"We expect to encounter some graphics driver bugs. This is always the case when you are pushing advanced graphics. Fortunately, we have good relationships with the major graphics hardware vendors, and have been able to get driver bugs fixed on other platforms in the past. Valve Software has done some of the heavy lifting for us here, by prompting the graphics hardware vendors to get their drivers in good shape."

It turns out these worries were unwarranted, as the drivers I have tested work flawlessly on Linux.

Although there are lots of little issues with our GTK UI at this stage, it's debuggable and basically working.  So I'm confident the fundamental things we need to complete this are there.

In conclusion, we've been through the difficult parts of porting a complex application to Linux. Although some annoyances and limitations have been discovered, overall I have found Linux to be a completely viable platform for application development.

Lee Zher Huei, Martin Kozub, and 8 more people like this update.

Comments

    1. Missing_small

      Creator Alvaro F. Celis on November 5

      I forgot, in case you are dual-booting the 2 OS's on a single drive and you want to remove the Linux partition and regain the empty space for Windows there's an application called EasyBCD that helps you doing the task and rebuilds your Windows MBR nice and easy, there's a videotut here:
      http://www.youtube.com/watch…

    2. Missing_small

      Creator Alvaro F. Celis on November 5

      Interesting progress Josh. The approach of using separate drives for different OS's seems like a life-saver (at first) but once you get Kernel updates on your Linux distro it will re-write your Grub and generate a dual-boot screen (happened to me). However, this new grub will be written on the Linux drive and the windows boot info (and its MBR) will remain intact, so given the case you can still use the bios to boot straight from the Windows drive, or if you need to reinstall linux you can unplug your windows drive and format/install Linux without any worries of "contaminating" your windows drive with harmful boot info.

    3. Missing_small

      Creator Morten Haggren on November 5

      https://help.ubuntu.com/community/WindowsDualBoot

      The only time I've had any issues was with when I did manual partitioning and decided to try GPT in place of MBR - this caused windows to not recognize the disc halfway through the boot.

      ymmv ofc, but if all else fails maybe your local LUG is still throwing install fests?

    4. Photo-1.small

      Creator Josh Klint on November 4

      I actually had to write makefiles for Android, and I auto-generated my own with the little language/compiler I made myself.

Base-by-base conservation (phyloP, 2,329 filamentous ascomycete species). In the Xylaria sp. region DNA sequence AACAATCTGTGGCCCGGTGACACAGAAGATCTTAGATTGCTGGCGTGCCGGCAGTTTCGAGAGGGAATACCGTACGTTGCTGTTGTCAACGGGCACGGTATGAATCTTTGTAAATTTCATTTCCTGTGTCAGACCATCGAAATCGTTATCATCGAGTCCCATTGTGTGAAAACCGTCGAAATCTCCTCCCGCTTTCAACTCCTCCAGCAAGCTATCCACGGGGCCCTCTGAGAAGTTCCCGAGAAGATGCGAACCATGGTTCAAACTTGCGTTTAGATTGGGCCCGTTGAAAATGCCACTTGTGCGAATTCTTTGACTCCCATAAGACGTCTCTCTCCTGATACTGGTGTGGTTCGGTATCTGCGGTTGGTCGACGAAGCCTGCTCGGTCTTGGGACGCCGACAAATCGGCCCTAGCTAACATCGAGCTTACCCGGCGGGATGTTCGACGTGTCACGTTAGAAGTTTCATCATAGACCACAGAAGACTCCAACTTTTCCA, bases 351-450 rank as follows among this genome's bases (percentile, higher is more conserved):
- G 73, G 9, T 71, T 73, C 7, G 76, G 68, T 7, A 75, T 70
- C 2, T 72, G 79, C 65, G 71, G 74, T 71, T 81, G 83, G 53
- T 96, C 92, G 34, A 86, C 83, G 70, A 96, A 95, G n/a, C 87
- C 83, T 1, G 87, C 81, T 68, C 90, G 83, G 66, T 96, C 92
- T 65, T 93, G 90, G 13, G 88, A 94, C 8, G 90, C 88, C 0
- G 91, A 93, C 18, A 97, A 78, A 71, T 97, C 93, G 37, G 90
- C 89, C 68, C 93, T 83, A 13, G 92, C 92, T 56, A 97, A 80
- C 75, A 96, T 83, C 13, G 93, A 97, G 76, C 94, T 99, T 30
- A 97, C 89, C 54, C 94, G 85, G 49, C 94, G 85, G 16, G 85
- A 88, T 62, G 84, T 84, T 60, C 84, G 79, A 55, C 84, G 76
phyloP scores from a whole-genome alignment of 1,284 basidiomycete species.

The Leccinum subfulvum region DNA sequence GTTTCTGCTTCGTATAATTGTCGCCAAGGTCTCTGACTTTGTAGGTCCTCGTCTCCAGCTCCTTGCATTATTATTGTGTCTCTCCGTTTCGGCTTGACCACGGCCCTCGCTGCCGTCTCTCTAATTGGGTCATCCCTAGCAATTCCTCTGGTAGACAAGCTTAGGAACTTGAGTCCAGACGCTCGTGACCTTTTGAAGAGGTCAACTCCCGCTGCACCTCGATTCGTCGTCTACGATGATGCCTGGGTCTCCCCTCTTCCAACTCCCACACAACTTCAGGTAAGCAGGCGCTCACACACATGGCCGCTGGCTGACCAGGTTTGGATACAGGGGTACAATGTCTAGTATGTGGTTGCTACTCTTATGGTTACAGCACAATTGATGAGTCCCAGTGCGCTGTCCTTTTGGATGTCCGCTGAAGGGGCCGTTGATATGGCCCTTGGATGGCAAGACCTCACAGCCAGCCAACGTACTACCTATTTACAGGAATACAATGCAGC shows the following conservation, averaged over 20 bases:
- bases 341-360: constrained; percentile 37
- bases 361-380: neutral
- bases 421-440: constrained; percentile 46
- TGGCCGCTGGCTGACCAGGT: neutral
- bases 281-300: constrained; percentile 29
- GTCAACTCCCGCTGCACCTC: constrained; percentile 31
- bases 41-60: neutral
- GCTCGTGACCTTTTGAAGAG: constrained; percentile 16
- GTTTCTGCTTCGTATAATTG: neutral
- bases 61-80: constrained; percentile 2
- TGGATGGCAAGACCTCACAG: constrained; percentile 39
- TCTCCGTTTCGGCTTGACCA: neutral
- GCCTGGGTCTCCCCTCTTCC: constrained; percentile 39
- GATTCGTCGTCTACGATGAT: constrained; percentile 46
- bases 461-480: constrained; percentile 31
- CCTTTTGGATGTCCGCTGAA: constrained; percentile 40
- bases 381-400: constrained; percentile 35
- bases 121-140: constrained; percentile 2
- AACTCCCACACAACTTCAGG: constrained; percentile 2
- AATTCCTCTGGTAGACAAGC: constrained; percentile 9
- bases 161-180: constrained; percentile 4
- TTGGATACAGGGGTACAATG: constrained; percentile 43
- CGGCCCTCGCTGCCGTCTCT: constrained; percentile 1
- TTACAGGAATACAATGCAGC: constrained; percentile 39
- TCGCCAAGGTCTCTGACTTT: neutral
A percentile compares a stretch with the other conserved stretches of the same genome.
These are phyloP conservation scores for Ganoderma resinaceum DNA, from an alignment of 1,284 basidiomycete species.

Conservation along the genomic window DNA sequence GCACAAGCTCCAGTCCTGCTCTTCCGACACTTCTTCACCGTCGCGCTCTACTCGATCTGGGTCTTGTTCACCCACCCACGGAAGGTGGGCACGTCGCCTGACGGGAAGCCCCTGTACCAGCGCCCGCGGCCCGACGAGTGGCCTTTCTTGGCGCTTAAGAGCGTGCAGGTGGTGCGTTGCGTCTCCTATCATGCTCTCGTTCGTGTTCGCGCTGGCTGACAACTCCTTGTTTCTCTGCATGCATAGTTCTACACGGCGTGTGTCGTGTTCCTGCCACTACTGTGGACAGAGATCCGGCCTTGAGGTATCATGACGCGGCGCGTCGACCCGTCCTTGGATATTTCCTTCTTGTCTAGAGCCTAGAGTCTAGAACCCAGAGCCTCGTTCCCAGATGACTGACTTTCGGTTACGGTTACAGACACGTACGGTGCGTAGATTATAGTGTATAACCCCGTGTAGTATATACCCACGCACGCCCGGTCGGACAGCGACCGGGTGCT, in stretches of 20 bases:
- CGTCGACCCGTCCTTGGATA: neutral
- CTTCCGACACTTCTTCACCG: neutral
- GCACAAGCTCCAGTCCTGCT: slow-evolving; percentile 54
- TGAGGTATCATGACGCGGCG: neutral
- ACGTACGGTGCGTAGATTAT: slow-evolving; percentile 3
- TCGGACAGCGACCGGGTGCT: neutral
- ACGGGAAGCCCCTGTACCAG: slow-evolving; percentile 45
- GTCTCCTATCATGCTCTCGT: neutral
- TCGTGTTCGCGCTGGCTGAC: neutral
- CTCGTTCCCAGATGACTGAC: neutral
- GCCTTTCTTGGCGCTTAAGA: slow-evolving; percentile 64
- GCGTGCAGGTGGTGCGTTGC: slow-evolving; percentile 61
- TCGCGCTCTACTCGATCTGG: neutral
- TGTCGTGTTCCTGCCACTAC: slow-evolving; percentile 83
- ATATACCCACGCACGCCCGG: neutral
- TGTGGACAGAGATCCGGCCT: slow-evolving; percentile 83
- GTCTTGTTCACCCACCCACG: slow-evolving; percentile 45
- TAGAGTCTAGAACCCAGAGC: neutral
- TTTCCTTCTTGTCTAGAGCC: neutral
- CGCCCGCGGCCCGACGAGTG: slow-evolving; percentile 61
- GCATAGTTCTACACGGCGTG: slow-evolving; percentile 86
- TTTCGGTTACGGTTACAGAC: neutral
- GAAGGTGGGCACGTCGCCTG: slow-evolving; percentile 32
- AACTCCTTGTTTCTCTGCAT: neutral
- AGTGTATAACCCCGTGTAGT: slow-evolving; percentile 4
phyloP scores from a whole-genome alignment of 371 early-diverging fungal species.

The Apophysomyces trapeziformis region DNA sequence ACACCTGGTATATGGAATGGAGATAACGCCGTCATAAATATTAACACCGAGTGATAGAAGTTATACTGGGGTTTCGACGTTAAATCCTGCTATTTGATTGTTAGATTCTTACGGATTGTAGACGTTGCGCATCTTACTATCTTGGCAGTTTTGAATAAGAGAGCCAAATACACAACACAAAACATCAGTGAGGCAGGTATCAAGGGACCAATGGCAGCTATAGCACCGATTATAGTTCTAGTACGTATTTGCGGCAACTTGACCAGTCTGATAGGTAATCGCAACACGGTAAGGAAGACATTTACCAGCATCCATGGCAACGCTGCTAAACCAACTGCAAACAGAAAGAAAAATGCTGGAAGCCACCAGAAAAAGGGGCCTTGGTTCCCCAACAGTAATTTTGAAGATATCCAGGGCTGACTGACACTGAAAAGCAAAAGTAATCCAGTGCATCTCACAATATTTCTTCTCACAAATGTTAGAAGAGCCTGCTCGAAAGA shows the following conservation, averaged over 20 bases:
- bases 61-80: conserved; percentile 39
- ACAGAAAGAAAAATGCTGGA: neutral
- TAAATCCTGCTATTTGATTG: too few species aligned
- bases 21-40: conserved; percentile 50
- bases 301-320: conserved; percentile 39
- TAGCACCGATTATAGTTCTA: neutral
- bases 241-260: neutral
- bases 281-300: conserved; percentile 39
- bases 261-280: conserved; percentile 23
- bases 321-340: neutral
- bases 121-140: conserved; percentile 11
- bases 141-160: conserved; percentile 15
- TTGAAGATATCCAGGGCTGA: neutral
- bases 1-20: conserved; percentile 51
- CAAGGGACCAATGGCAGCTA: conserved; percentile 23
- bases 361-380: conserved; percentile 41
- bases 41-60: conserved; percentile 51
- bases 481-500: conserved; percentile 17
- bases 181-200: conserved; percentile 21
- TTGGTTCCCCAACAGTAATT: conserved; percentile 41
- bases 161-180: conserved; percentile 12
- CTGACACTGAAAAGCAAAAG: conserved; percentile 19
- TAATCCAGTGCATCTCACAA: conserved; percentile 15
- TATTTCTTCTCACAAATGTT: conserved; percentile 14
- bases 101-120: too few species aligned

Thanks for the input guys, I will definitely check out Valgrind.

    5. Photo.small

      Creator Francis Bolduc on November 4

      It's true that if your programming experience has always been done in an IDE, the idea of having a separate program for text editing and debugging is hard to comprehend.

      It may even shock you that the opposite is also true. I'm not alone in saying that I'd rather not work in an IDE, if given the choice. I don't want to depend on IDE project management; they're usually platform-dependent and always inferior to stand-alone build systems.

      But then, I'm one of those persons who actually care about how (and why) things work. That being said, I also realize that there are other types of programmer who have very successful careers without ever knowing that there is a compiler and a linker that do the work behind the scenes.

      It's very hard to find a middle ground for those two types of people. For none of them will want to compromise, and for good reasons. Why should one or the other be less productive?

      In the case of GDB, somebody coming from an IDE background cannot realize how powerful it is, because the learning curve is so steep, and that's a shame. But for those who've been using it for years, they cannot work without it. For them, an IDE feels like a toy, not a tool.

      If you're willing to spend some time, I'd say that putting some effort in using GDB will be very rewarding. But if all you want is a Microsoft Visual Studio or Eclipse replacement, then you'd better abandon right now. Some will get close, but you'll never be satisfied.

      Sure, you can pin your hopes that one project or the other will get there eventually. But why not try the other workflow? It's certainly better than constantly being dissatisfied with inferior copies of your preferred IDE.

    6. Me7.small

      Creator Igal Alkon on November 4

      Josh, I also was Code::Blocks user, but I found QtCreator much better for my current C++ usage. it also integrates with valgrind, that analysis tool mentioned by Anton. about GDB, I think it might be more of an issue of how Code::Blocks integrates with it.

      There's also this tool: http://codef00.com/projects#debugger

    7. Missing_small

      Creator Vadim Peretokin on November 4

      GDB is not associated with Code::Blocks. Code::Blocks has added support for GDB; extent of that support relies fully upon them.

      Nemiver is a pretty good GDB stand-alone UI. GDB people themselves don't concern with a UI, that is true - they concern with making their debugger work well and be integratable into other software. Qt Creator, Nemiver and even Visual Studio (http://visualgdb.com) integrate GDB into themselves.